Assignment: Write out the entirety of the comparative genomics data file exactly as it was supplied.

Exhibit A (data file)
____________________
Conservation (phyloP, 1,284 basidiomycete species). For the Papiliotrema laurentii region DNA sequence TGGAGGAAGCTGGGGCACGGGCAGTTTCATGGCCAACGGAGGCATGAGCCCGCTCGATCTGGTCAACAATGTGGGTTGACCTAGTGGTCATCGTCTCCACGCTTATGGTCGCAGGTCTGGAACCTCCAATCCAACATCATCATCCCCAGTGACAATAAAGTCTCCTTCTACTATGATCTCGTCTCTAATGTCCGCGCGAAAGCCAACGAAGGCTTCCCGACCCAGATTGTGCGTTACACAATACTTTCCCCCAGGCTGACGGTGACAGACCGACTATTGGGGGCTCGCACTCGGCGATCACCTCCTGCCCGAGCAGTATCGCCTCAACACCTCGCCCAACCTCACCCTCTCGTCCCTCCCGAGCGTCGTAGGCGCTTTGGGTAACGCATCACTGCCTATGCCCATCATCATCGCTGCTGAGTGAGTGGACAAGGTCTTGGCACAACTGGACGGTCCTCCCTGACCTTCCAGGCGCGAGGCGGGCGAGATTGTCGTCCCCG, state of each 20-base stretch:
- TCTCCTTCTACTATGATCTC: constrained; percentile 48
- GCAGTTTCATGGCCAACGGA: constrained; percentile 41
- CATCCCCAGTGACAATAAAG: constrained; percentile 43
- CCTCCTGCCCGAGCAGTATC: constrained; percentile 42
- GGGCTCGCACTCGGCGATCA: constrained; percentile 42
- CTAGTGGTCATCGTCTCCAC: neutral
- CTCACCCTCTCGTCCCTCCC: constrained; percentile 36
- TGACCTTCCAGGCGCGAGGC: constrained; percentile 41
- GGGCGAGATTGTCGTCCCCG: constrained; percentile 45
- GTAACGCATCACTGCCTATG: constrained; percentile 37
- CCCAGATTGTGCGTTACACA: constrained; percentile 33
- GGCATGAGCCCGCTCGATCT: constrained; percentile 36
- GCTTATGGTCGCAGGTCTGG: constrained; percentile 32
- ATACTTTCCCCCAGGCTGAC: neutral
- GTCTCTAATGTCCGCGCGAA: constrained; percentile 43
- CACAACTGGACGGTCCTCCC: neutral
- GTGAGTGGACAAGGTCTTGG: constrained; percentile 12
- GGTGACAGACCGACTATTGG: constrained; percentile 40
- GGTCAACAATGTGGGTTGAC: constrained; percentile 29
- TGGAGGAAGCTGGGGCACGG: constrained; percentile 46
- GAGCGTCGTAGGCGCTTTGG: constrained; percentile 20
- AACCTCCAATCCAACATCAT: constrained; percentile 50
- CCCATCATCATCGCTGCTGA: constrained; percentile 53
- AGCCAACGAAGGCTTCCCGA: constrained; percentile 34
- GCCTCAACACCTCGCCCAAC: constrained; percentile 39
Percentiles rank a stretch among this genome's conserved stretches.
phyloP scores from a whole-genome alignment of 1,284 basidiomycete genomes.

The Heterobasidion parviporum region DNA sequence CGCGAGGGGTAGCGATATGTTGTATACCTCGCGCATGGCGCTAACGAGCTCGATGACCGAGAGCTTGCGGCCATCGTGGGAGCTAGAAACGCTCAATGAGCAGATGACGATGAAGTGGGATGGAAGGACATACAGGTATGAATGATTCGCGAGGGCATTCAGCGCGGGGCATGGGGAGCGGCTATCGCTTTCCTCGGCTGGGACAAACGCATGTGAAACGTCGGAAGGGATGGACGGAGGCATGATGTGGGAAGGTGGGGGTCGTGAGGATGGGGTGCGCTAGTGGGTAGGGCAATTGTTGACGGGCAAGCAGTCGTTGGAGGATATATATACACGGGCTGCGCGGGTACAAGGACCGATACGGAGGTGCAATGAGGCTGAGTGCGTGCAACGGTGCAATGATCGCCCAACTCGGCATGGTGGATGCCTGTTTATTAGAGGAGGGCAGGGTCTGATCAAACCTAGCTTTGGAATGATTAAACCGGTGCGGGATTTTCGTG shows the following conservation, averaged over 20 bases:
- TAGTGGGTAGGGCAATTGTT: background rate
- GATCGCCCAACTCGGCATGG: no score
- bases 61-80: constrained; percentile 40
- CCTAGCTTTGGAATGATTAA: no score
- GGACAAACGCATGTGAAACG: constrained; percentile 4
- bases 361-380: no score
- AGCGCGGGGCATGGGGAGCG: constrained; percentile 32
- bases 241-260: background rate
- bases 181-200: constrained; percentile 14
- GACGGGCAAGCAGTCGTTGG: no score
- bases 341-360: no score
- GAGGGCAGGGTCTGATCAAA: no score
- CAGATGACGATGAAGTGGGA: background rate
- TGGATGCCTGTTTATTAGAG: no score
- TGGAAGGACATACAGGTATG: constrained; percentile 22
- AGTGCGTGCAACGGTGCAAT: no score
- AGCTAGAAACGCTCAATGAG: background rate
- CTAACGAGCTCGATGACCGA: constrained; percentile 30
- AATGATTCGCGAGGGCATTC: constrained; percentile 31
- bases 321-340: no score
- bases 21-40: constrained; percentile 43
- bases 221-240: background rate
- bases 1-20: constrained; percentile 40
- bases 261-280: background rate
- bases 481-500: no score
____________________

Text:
Conservation (phyloP, 1,284 basidiomycete species). For the Papiliotrema laurentii region DNA sequence TGGAGGAAGCTGGGGCACGGGCAGTTTCATGGCCAACGGAGGCATGAGCCCGCTCGATCTGGTCAACAATGTGGGTTGACCTAGTGGTCATCGTCTCCACGCTTATGGTCGCAGGTCTGGAACCTCCAATCCAACATCATCATCCCCAGTGACAATAAAGTCTCCTTCTACTATGATCTCGTCTCTAATGTCCGCGCGAAAGCCAACGAAGGCTTCCCGACCCAGATTGTGCGTTACACAATACTTTCCCCCAGGCTGACGGTGACAGACCGACTATTGGGGGCTCGCACTCGGCGATCACCTCCTGCCCGAGCAGTATCGCCTCAACACCTCGCCCAACCTCACCCTCTCGTCCCTCCCGAGCGTCGTAGGCGCTTTGGGTAACGCATCACTGCCTATGCCCATCATCATCGCTGCTGAGTGAGTGGACAAGGTCTTGGCACAACTGGACGGTCCTCCCTGACCTTCCAGGCGCGAGGCGGGCGAGATTGTCGTCCCCG, state of each 20-base stretch:
- TCTCCTTCTACTATGATCTC: constrained; percentile 48
- GCAGTTTCATGGCCAACGGA: constrained; percentile 41
- CATCCCCAGTGACAATAAAG: constrained; percentile 43
- CCTCCTGCCCGAGCAGTATC: constrained; percentile 42
- GGGCTCGCACTCGGCGATCA: constrained; percentile 42
- CTAGTGGTCATCGTCTCCAC: neutral
- CTCACCCTCTCGTCCCTCCC: constrained; percentile 36
- TGACCTTCCAGGCGCGAGGC: constrained; percentile 41
- GGGCGAGATTGTCGTCCCCG: constrained; percentile 45
- GTAACGCATCACTGCCTATG: constrained; percentile 37
- CCCAGATTGTGCGTTACACA: constrained; percentile 33
- GGCATGAGCCCGCTCGATCT: constrained; percentile 36
- GCTTATGGTCGCAGGTCTGG: constrained; percentile 32
- ATACTTTCCCCCAGGCTGAC: neutral
- GTCTCTAATGTCCGCGCGAA: constrained; percentile 43
- CACAACTGGACGGTCCTCCC: neutral
- GTGAGTGGACAAGGTCTTGG: constrained; percentile 12
- GGTGACAGACCGACTATTGG: constrained; percentile 40
- GGTCAACAATGTGGGTTGAC: constrained; percentile 29
- TGGAGGAAGCTGGGGCACGG: constrained; percentile 46
- GAGCGTCGTAGGCGCTTTGG: constrained; percentile 20
- AACCTCCAATCCAACATCAT: constrained; percentile 50
- CCCATCATCATCGCTGCTGA: constrained; percentile 53
- AGCCAACGAAGGCTTCCCGA: constrained; percentile 34
- GCCTCAACACCTCGCCCAAC: constrained; percentile 39
Percentiles rank a stretch among this genome's conserved stretches.
phyloP scores from a whole-genome alignment of 1,284 basidiomycete genomes.

The Heterobasidion parviporum region DNA sequence CGCGAGGGGTAGCGATATGTTGTATACCTCGCGCATGGCGCTAACGAGCTCGATGACCGAGAGCTTGCGGCCATCGTGGGAGCTAGAAACGCTCAATGAGCAGATGACGATGAAGTGGGATGGAAGGACATACAGGTATGAATGATTCGCGAGGGCATTCAGCGCGGGGCATGGGGAGCGGCTATCGCTTTCCTCGGCTGGGACAAACGCATGTGAAACGTCGGAAGGGATGGACGGAGGCATGATGTGGGAAGGTGGGGGTCGTGAGGATGGGGTGCGCTAGTGGGTAGGGCAATTGTTGACGGGCAAGCAGTCGTTGGAGGATATATATACACGGGCTGCGCGGGTACAAGGACCGATACGGAGGTGCAATGAGGCTGAGTGCGTGCAACGGTGCAATGATCGCCCAACTCGGCATGGTGGATGCCTGTTTATTAGAGGAGGGCAGGGTCTGATCAAACCTAGCTTTGGAATGATTAAACCGGTGCGGGATTTTCGTG shows the following conservation, averaged over 20 bases:
- TAGTGGGTAGGGCAATTGTT: background rate
- GATCGCCCAACTCGGCATGG: no score
- bases 61-80: constrained; percentile 40
- CCTAGCTTTGGAATGATTAA: no score
- GGACAAACGCATGTGAAACG: constrained; percentile 4
- bases 361-380: no score
- AGCGCGGGGCATGGGGAGCG: constrained; percentile 32
- bases 241-260: background rate
- bases 181-200: constrained; percentile 14
- GACGGGCAAGCAGTCGTTGG: no score
- bases 341-360: no score
- GAGGGCAGGGTCTGATCAAA: no score
- CAGATGACGATGAAGTGGGA: background rate
- TGGATGCCTGTTTATTAGAG: no score
- TGGAAGGACATACAGGTATG: constrained; percentile 22
- AGTGCGTGCAACGGTGCAAT: no score
- AGCTAGAAACGCTCAATGAG: background rate
- CTAACGAGCTCGATGACCGA: constrained; percentile 30
- AATGATTCGCGAGGGCATTC: constrained; percentile 31
- bases 321-340: no score
- bases 21-40: constrained; percentile 43
- bases 221-240: background rate
- bases 1-20: constrained; percentile 40
- bases 261-280: background rate
- bases 481-500: no score